Ellyn McColgan '75

Mike Peters

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• The Ellyn McColgan Student Services Center
• The Margaret and Herman Sokol Award for Alumni Achievement and Civic Leadership
• Psychology at MSU
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Q&A with psychology major Ellyn McColgan. An excerpt from the Spring 2013 edition of Montclair Magazine.

After graduating summa cum laude from Montclair State, Ellyn McColgan worked in human resources before receiving an MBA from Harvard Business School. She began her 25-year career in the financial services industry with Shearson American Express, then moved to Fidelity Investments, where she rose to President of Distribution and Operations. As President and Chief Operating Officer of Morgan Stanley Global Wealth Management Group, she oversaw 17,000 employees and revenues of $16.5 billion. She was elected in May 2012 to the NASDAQ OMX Board, where she remains the only woman.

Q: What role did Montclair State play in your career path?
A: I knew that finishing my college education was a prerequisite to any career in teaching or business. My goal at Montclair State was to get great grades, be involved in activities and position myself to be hired by someone. I was a psychology and social studies ed major, but there were few teaching jobs when I graduated. So I pursued a career in personnel—or human resources. There were no resources available to students back then to get us started on careers. I had to figure it out myself.

Q: What is the single most important factor in your career success?
A: Finding mentors who were willing to help me is what made all the difference. Financial services was a man’s world—there were no women mentors then. You needed men to stand behind and support you. I was enormously lucky—my bosses mentored me throughout my career.

Q: Are you a mentor?
A: I serve purposefully as a mentor for women—and men. I believe that women have to help women. A lot of younger women are unduly optimistic and think everything has changed. It hasn’t. Things are better, but they aren’t fixed yet.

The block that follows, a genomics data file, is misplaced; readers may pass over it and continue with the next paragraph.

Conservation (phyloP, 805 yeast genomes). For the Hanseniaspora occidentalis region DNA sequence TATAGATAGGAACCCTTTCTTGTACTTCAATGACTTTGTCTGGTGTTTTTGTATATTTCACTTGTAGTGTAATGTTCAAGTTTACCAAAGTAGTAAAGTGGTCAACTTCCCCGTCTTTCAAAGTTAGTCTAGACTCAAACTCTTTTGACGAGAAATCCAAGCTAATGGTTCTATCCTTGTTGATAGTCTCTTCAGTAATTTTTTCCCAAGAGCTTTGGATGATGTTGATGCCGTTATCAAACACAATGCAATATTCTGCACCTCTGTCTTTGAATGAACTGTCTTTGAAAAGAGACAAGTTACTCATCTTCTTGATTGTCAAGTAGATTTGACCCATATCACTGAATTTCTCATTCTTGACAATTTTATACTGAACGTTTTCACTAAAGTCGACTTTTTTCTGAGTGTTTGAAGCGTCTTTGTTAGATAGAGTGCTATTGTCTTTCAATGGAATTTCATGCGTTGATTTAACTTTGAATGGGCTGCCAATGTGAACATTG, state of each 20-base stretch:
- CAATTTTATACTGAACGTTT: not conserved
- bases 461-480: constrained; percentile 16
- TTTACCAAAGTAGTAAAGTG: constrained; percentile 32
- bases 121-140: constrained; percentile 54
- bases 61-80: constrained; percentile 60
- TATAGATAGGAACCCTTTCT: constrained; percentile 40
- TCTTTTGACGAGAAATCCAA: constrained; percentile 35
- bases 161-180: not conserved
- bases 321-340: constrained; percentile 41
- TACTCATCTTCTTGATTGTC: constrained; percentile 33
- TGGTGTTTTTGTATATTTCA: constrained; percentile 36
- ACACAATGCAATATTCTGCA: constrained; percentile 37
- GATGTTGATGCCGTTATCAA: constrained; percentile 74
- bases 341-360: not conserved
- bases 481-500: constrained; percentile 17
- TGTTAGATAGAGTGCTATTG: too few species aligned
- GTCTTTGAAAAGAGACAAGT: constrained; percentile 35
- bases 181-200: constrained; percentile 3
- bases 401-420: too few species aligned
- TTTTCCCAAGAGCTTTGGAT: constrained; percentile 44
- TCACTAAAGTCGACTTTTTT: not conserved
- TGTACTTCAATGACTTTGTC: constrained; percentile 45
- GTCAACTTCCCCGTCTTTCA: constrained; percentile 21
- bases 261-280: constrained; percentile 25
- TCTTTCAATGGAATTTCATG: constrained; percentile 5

Q: Did you have to work harder than your male counterparts to succeed on Wall Street?
A: We all worked hard, but women had to work harder at making the men feel comfortable that we could handle the same work. Back in 1983, very few women were working in the financial services business and those of us who were pioneers had to convince people we could do it. Men assumed that even if they invested in training women, the women would marry and leave to have kids. Once we were given the chance to compete, we proved we were capable and were given more opportunities.

Q: How do you juggle career and personal life?
A: I never married and I don’t have children, so I never had to make those choices. That being said, it’s not so easy to be single and manage a career either. I’ve still had to manage friends and family relationships. I had to make sure that I had a life outside of work so that I wouldn’t be consumed by it. Life is complicated: it needs managing and everyone has to make choices to do that.

Q: Is it easier for women to succeed on Wall Street today?
A: Without question, it’s easier, but there are still very few women in senior positions on the Street, so there is more work to be done. I’m on the NASDAQ Nominating and Governance Committee and hope to introduce more women candidates to the board. It’s odd to look up in executive session and see I’m the only woman at the table.

Q: How should young people go about building careers?
A: Career paths are no longer linear, so it’s really important to identify your goals and develop action plans to achieve them. Do you want to make a lot of money? Be the president of a company? Find a cure for cancer? Have a family? You’re the only person who can design your life.